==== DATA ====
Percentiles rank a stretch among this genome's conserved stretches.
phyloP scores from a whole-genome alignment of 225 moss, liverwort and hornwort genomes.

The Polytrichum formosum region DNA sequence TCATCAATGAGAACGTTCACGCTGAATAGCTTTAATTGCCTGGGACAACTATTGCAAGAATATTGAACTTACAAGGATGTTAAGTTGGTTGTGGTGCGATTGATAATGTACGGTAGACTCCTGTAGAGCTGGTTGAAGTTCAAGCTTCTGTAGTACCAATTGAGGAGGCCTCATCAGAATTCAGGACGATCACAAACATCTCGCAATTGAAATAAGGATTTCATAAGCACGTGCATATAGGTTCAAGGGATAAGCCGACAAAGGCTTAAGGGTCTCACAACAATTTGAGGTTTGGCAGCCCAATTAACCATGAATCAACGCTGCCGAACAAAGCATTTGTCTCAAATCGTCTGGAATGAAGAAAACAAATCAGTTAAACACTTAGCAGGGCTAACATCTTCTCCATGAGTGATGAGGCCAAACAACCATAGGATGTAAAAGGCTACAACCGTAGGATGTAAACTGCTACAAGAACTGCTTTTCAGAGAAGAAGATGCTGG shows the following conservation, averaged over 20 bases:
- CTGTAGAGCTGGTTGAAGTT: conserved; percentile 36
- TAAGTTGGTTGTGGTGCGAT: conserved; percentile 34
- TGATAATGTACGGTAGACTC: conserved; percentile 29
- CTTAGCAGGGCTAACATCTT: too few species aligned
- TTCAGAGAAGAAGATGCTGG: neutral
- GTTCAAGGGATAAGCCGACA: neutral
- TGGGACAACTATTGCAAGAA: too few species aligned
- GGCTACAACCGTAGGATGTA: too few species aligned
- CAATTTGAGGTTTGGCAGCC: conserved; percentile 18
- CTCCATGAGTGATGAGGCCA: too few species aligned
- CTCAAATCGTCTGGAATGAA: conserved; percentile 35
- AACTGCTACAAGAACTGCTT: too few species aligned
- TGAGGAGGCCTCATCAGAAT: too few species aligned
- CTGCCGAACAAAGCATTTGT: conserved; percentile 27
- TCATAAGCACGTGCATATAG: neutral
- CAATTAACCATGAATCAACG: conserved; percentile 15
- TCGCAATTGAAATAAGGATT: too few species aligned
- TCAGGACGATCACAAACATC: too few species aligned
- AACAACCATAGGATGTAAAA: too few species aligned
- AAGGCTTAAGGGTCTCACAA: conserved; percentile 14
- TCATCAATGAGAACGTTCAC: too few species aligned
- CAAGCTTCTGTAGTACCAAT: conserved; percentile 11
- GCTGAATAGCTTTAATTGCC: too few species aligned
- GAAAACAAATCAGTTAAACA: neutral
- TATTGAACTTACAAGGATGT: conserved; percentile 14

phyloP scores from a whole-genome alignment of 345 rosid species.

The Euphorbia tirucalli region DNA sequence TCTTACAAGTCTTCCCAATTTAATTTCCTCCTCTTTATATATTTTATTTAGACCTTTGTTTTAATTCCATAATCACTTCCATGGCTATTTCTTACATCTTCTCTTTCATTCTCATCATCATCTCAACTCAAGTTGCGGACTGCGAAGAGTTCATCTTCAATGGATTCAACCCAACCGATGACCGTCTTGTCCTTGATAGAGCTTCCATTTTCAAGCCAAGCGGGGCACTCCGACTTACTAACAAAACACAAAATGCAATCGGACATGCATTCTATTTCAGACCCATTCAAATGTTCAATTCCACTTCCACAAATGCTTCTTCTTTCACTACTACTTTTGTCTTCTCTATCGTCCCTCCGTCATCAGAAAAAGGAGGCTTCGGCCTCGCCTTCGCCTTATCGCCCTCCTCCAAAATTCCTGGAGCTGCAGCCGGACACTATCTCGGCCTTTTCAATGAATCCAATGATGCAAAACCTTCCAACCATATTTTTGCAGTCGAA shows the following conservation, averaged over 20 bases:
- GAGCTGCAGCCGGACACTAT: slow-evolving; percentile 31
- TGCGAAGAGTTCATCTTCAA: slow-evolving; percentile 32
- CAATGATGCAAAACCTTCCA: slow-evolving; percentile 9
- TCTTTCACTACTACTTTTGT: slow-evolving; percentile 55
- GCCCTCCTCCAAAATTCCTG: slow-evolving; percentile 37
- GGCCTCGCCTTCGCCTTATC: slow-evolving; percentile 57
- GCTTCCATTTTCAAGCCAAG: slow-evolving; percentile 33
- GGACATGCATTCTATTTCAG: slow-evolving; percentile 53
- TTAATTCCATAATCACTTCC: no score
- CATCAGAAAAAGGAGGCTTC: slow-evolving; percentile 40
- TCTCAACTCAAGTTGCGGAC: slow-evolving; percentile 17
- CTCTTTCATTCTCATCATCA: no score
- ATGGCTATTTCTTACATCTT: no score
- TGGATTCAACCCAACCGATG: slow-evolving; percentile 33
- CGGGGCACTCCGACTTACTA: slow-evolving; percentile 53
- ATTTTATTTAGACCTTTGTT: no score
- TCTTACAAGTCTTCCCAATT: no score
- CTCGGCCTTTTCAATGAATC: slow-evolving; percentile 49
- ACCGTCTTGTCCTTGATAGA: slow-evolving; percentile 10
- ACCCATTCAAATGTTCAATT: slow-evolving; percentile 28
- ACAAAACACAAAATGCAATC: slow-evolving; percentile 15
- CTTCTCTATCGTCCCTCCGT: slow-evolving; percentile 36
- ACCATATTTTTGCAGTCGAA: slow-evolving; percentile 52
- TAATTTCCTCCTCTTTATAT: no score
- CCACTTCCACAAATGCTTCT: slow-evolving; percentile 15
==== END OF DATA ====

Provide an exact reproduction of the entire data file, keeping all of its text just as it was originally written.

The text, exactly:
Percentiles rank a stretch among this genome's conserved stretches.
phyloP scores from a whole-genome alignment of 225 moss, liverwort and hornwort genomes.

The Polytrichum formosum region DNA sequence TCATCAATGAGAACGTTCACGCTGAATAGCTTTAATTGCCTGGGACAACTATTGCAAGAATATTGAACTTACAAGGATGTTAAGTTGGTTGTGGTGCGATTGATAATGTACGGTAGACTCCTGTAGAGCTGGTTGAAGTTCAAGCTTCTGTAGTACCAATTGAGGAGGCCTCATCAGAATTCAGGACGATCACAAACATCTCGCAATTGAAATAAGGATTTCATAAGCACGTGCATATAGGTTCAAGGGATAAGCCGACAAAGGCTTAAGGGTCTCACAACAATTTGAGGTTTGGCAGCCCAATTAACCATGAATCAACGCTGCCGAACAAAGCATTTGTCTCAAATCGTCTGGAATGAAGAAAACAAATCAGTTAAACACTTAGCAGGGCTAACATCTTCTCCATGAGTGATGAGGCCAAACAACCATAGGATGTAAAAGGCTACAACCGTAGGATGTAAACTGCTACAAGAACTGCTTTTCAGAGAAGAAGATGCTGG shows the following conservation, averaged over 20 bases:
- CTGTAGAGCTGGTTGAAGTT: conserved; percentile 36
- TAAGTTGGTTGTGGTGCGAT: conserved; percentile 34
- TGATAATGTACGGTAGACTC: conserved; percentile 29
- CTTAGCAGGGCTAACATCTT: too few species aligned
- TTCAGAGAAGAAGATGCTGG: neutral
- GTTCAAGGGATAAGCCGACA: neutral
- TGGGACAACTATTGCAAGAA: too few species aligned
- GGCTACAACCGTAGGATGTA: too few species aligned
- CAATTTGAGGTTTGGCAGCC: conserved; percentile 18
- CTCCATGAGTGATGAGGCCA: too few species aligned
- CTCAAATCGTCTGGAATGAA: conserved; percentile 35
- AACTGCTACAAGAACTGCTT: too few species aligned
- TGAGGAGGCCTCATCAGAAT: too few species aligned
- CTGCCGAACAAAGCATTTGT: conserved; percentile 27
- TCATAAGCACGTGCATATAG: neutral
- CAATTAACCATGAATCAACG: conserved; percentile 15
- TCGCAATTGAAATAAGGATT: too few species aligned
- TCAGGACGATCACAAACATC: too few species aligned
- AACAACCATAGGATGTAAAA: too few species aligned
- AAGGCTTAAGGGTCTCACAA: conserved; percentile 14
- TCATCAATGAGAACGTTCAC: too few species aligned
- CAAGCTTCTGTAGTACCAAT: conserved; percentile 11
- GCTGAATAGCTTTAATTGCC: too few species aligned
- GAAAACAAATCAGTTAAACA: neutral
- TATTGAACTTACAAGGATGT: conserved; percentile 14

phyloP scores from a whole-genome alignment of 345 rosid species.

The Euphorbia tirucalli region DNA sequence TCTTACAAGTCTTCCCAATTTAATTTCCTCCTCTTTATATATTTTATTTAGACCTTTGTTTTAATTCCATAATCACTTCCATGGCTATTTCTTACATCTTCTCTTTCATTCTCATCATCATCTCAACTCAAGTTGCGGACTGCGAAGAGTTCATCTTCAATGGATTCAACCCAACCGATGACCGTCTTGTCCTTGATAGAGCTTCCATTTTCAAGCCAAGCGGGGCACTCCGACTTACTAACAAAACACAAAATGCAATCGGACATGCATTCTATTTCAGACCCATTCAAATGTTCAATTCCACTTCCACAAATGCTTCTTCTTTCACTACTACTTTTGTCTTCTCTATCGTCCCTCCGTCATCAGAAAAAGGAGGCTTCGGCCTCGCCTTCGCCTTATCGCCCTCCTCCAAAATTCCTGGAGCTGCAGCCGGACACTATCTCGGCCTTTTCAATGAATCCAATGATGCAAAACCTTCCAACCATATTTTTGCAGTCGAA shows the following conservation, averaged over 20 bases:
- GAGCTGCAGCCGGACACTAT: slow-evolving; percentile 31
- TGCGAAGAGTTCATCTTCAA: slow-evolving; percentile 32
- CAATGATGCAAAACCTTCCA: slow-evolving; percentile 9
- TCTTTCACTACTACTTTTGT: slow-evolving; percentile 55
- GCCCTCCTCCAAAATTCCTG: slow-evolving; percentile 37
- GGCCTCGCCTTCGCCTTATC: slow-evolving; percentile 57
- GCTTCCATTTTCAAGCCAAG: slow-evolving; percentile 33
- GGACATGCATTCTATTTCAG: slow-evolving; percentile 53
- TTAATTCCATAATCACTTCC: no score
- CATCAGAAAAAGGAGGCTTC: slow-evolving; percentile 40
- TCTCAACTCAAGTTGCGGAC: slow-evolving; percentile 17
- CTCTTTCATTCTCATCATCA: no score
- ATGGCTATTTCTTACATCTT: no score
- TGGATTCAACCCAACCGATG: slow-evolving; percentile 33
- CGGGGCACTCCGACTTACTA: slow-evolving; percentile 53
- ATTTTATTTAGACCTTTGTT: no score
- TCTTACAAGTCTTCCCAATT: no score
- CTCGGCCTTTTCAATGAATC: slow-evolving; percentile 49
- ACCGTCTTGTCCTTGATAGA: slow-evolving; percentile 10
- ACCCATTCAAATGTTCAATT: slow-evolving; percentile 28
- ACAAAACACAAAATGCAATC: slow-evolving; percentile 15
- CTTCTCTATCGTCCCTCCGT: slow-evolving; percentile 36
- ACCATATTTTTGCAGTCGAA: slow-evolving; percentile 52
- TAATTTCCTCCTCTTTATAT: no score
- CCACTTCCACAAATGCTTCT: slow-evolving; percentile 15